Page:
Unlike cows and pigs, the USDA labels rabbits (along with bison, ostriches, and other purportedly exotic species of meat animals) as a "non-amenable" species, meaning rabbits raised for food are not subject to the agency's mandatory slaughter and processing requirements. Instead, federal rules state that farmers who raise rabbits to sell for food may (but need not) choose to have the animals slaughtered and processed at a USDA-inspected facility.

Indeed, Connecticut's proposed rabbit exemption is akin to the USDA's exemption for small poultry farmers—a carveout that requires a state to opt in for it to be in force. The poultry exemptions allow small farmers that meet certain requirements to slaughter up to 1,000 birds, 20,000 birds, or some combination (or a modified version) of the exemptions. That's where rabbits fit in.

"Many states, in adopting the federal exemptions from the Poultry Products Inspection Act, include some regulation of the raising and processing of rabbit meat," says Alexia Kulwiec, an attorney who leads the nonprofit Farm-to-Consumer Legal Defense Fund (FTCLDF), where I serve on the board. "These exemptions allow for the sale of on-farm processed poultry and rabbits without using inspection facilities. Having a clear statute specifically providing for on-farm processing of rabbits would help the economic sustainability of local farms while providing a local source of protein to interested consumers.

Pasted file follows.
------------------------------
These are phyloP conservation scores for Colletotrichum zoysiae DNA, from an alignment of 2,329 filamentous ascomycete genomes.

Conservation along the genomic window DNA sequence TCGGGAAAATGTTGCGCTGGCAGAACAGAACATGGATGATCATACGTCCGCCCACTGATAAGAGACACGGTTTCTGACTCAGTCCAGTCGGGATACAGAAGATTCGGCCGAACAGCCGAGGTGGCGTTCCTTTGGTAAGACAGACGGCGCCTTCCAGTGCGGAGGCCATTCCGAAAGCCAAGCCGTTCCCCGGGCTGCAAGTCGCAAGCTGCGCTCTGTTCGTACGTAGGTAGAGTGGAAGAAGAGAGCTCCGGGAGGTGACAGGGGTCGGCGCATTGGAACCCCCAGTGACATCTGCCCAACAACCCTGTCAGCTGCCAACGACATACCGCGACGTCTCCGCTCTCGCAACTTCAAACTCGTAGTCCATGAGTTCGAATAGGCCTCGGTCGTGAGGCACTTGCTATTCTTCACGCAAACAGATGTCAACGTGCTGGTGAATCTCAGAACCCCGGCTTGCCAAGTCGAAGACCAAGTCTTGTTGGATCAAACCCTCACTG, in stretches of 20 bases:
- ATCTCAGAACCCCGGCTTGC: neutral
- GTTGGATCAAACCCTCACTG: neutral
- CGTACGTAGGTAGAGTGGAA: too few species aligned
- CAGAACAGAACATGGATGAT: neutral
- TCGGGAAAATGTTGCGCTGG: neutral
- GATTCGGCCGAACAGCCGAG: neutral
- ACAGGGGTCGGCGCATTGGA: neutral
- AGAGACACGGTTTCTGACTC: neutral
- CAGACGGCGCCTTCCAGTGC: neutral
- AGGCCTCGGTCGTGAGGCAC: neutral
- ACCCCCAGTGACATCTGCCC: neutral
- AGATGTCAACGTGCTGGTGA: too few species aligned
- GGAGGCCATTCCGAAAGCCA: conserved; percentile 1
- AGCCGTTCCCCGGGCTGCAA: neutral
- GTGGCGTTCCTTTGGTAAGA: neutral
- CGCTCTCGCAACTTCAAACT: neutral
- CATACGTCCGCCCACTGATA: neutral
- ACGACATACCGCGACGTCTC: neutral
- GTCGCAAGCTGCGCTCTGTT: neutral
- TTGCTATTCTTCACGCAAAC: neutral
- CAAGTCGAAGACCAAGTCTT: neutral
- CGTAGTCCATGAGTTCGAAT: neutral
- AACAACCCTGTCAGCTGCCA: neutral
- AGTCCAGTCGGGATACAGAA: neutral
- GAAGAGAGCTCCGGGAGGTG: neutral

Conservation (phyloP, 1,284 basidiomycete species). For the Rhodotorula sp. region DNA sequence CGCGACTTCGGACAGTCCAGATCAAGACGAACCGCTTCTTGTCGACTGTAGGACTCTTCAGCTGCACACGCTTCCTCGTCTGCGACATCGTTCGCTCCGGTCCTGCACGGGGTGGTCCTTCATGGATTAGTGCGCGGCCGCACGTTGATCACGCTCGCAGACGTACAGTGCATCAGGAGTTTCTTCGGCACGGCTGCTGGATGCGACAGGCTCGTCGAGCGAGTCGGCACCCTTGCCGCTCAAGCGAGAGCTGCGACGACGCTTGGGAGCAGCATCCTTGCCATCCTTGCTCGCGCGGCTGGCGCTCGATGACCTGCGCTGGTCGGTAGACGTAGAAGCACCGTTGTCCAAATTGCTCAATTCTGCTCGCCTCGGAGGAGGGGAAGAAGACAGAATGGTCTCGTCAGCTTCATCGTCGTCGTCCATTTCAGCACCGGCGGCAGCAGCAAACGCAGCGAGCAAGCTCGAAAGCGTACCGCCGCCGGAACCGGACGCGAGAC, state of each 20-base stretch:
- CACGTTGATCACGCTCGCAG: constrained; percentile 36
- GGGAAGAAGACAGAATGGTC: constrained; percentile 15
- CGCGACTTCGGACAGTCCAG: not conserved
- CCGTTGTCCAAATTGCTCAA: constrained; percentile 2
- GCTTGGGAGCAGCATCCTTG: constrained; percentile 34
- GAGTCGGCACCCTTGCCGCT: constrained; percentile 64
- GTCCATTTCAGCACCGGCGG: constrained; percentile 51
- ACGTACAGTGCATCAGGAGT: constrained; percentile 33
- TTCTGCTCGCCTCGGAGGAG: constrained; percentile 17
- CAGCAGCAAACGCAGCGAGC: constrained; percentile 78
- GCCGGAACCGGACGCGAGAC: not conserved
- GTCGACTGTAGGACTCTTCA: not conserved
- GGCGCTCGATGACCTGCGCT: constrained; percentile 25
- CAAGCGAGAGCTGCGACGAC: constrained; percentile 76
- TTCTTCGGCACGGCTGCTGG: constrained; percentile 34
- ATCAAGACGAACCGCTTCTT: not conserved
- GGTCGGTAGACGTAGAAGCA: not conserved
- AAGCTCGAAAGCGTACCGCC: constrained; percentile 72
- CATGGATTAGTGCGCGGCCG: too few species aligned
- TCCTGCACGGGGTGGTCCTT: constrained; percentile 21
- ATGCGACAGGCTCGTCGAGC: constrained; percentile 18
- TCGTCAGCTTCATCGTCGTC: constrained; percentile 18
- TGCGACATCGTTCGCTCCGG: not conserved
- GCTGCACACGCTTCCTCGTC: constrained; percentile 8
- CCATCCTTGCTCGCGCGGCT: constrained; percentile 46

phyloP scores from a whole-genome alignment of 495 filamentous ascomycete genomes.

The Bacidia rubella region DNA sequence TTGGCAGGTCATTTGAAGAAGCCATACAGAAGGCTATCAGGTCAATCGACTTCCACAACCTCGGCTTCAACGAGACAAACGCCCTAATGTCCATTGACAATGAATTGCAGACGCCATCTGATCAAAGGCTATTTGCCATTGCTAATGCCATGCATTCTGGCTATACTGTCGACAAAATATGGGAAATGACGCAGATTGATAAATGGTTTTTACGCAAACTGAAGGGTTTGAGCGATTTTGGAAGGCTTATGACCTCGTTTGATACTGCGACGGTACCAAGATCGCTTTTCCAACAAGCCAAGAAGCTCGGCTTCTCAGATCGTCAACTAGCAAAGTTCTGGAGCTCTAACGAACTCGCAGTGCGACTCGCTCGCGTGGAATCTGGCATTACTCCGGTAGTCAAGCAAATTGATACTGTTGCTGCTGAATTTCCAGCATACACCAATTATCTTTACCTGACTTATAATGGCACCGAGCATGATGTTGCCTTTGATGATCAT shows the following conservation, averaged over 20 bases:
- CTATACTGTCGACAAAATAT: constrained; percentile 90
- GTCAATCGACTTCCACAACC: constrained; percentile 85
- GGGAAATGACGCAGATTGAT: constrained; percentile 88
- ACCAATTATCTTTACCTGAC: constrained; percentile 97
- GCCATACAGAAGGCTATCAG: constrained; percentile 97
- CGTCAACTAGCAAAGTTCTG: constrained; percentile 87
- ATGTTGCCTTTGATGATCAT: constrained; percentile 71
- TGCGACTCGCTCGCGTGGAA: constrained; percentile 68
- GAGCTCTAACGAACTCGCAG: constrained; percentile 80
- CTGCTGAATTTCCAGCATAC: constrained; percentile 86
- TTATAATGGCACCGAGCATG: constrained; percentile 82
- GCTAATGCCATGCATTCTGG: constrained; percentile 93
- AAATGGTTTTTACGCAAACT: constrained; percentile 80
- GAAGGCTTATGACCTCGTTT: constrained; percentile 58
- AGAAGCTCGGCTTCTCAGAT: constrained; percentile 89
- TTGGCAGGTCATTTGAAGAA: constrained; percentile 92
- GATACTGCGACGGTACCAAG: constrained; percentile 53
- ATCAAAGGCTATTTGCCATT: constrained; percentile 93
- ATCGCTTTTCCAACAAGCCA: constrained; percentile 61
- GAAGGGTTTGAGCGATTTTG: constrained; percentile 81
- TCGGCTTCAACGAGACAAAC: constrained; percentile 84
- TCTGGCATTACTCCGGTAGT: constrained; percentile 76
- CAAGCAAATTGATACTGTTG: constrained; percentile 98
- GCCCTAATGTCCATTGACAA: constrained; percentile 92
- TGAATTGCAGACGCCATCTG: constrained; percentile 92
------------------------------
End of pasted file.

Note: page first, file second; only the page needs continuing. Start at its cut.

As this FTCLDF map indicates, the great majority of states have chosen to adopt both the 1,000- and 20,000-bird exemptions for on-farm poultry slaughter, while only two states—Arkansas and Kentucky—have not adopted any such exemptions. Though slaughtering 20,000 chickens (or 1,000 rabbits) may sound like a huge number of birds to the uninitiated, it's not even a drop in the overall U.S. poultry bucket. Consider, as PETA laments here, that around 9 billion chickens are killed each year in this country for food. (PETA's figure, surprisingly, is conservative.)

Most of those chickens are raised on so-called factory farms. If current (and, especially, former) Connecticut lawmakers are really as concerned about rabbits as they are about those chickens they've rightly allowed to be humanely slaughtered on the state's small farms, then they'll pass one of the two bills before them. And I will order the locally raised rabbit ragu the next time I dine out in Connecticut.